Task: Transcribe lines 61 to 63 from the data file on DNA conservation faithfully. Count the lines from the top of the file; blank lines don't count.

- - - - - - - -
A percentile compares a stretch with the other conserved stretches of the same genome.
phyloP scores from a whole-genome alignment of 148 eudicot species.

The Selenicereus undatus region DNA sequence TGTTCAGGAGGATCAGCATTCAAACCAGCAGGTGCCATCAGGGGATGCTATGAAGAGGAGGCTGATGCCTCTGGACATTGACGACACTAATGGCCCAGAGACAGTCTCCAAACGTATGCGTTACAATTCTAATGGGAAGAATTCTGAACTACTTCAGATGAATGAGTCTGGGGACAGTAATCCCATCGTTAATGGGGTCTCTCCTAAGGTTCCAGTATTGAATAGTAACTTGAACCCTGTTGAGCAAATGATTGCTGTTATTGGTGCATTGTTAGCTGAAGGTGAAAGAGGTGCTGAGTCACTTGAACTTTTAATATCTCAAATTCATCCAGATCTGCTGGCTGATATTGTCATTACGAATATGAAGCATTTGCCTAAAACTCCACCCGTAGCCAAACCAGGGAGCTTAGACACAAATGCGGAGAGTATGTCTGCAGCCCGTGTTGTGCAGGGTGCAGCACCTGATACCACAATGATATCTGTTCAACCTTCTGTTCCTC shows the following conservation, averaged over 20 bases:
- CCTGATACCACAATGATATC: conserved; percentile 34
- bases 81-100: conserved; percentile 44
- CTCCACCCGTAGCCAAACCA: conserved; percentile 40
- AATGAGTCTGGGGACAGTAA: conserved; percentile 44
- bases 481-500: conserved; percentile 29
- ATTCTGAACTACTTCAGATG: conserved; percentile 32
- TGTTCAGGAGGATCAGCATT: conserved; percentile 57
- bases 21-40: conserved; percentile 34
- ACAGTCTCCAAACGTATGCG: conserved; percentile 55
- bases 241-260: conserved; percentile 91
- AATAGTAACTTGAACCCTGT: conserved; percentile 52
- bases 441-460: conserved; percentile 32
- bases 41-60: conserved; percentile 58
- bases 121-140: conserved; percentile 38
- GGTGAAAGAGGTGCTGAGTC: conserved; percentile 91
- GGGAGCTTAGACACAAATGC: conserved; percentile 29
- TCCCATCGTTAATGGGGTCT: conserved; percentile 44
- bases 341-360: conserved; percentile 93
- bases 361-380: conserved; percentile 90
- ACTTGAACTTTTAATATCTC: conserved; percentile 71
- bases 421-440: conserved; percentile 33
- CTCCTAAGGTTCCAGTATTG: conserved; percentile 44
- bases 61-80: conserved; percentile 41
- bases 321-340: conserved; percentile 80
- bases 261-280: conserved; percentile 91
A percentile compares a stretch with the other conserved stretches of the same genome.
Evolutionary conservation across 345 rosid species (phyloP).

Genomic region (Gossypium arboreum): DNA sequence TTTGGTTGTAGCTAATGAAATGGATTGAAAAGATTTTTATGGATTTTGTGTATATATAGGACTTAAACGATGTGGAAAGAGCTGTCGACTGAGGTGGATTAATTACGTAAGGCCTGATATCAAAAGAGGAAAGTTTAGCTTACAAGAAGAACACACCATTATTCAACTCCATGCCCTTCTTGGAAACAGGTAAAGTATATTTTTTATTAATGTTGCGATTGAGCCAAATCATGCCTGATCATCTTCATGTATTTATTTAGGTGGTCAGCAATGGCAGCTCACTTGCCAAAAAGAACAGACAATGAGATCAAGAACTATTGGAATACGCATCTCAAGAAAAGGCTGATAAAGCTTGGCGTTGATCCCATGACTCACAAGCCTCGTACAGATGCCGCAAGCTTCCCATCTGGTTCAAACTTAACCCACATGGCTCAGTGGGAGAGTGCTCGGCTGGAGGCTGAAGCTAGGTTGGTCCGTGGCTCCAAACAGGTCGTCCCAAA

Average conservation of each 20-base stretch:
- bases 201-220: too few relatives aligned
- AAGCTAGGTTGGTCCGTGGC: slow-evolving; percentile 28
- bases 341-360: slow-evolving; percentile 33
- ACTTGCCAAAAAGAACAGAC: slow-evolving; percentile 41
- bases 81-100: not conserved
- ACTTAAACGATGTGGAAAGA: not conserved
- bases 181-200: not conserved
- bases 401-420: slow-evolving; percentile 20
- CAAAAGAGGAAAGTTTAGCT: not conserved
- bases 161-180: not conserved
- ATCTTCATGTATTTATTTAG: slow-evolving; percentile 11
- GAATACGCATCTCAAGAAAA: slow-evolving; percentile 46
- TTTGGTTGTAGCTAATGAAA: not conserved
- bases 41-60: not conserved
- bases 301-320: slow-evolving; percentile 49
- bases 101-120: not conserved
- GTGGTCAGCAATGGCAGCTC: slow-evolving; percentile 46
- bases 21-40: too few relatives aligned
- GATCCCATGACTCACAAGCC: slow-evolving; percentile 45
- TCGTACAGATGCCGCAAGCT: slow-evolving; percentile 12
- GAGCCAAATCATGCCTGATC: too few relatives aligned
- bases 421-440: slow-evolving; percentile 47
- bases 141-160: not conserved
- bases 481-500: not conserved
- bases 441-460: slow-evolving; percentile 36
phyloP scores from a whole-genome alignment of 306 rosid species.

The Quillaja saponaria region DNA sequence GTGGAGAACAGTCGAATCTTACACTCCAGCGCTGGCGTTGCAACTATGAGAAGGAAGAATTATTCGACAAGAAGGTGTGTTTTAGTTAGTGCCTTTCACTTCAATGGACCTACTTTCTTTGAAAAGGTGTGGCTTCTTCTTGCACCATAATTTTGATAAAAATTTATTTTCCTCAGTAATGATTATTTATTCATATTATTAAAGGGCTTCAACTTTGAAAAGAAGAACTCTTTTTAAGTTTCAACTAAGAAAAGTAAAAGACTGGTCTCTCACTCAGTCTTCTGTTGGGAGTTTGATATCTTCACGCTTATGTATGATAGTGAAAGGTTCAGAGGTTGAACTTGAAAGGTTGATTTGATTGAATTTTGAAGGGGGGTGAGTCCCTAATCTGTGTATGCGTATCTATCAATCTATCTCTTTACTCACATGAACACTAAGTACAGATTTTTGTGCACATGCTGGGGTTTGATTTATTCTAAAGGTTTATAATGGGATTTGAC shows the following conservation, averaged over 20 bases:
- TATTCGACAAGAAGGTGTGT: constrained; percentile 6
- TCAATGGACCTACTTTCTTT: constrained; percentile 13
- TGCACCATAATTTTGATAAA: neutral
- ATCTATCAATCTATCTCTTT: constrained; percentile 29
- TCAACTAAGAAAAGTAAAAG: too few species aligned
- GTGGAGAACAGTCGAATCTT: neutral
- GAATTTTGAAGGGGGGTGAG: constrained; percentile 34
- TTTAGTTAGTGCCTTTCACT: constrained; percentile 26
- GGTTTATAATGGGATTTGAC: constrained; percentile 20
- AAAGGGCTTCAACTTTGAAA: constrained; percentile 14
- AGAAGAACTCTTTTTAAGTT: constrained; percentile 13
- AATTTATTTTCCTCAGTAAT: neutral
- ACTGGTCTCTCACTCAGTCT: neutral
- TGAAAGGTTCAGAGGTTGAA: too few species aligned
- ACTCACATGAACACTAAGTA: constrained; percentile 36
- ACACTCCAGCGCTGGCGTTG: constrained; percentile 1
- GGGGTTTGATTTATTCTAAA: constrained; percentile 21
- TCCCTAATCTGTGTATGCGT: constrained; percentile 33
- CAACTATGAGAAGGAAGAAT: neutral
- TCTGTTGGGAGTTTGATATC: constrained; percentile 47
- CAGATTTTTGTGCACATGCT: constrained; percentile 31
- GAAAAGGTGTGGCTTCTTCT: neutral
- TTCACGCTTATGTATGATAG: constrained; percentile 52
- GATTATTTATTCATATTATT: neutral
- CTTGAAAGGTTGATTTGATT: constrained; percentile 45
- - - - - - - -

- TCAATGGACCTACTTTCTTT: constrained; percentile 13
- TGCACCATAATTTTGATAAA: neutral
- ATCTATCAATCTATCTCTTT: constrained; percentile 29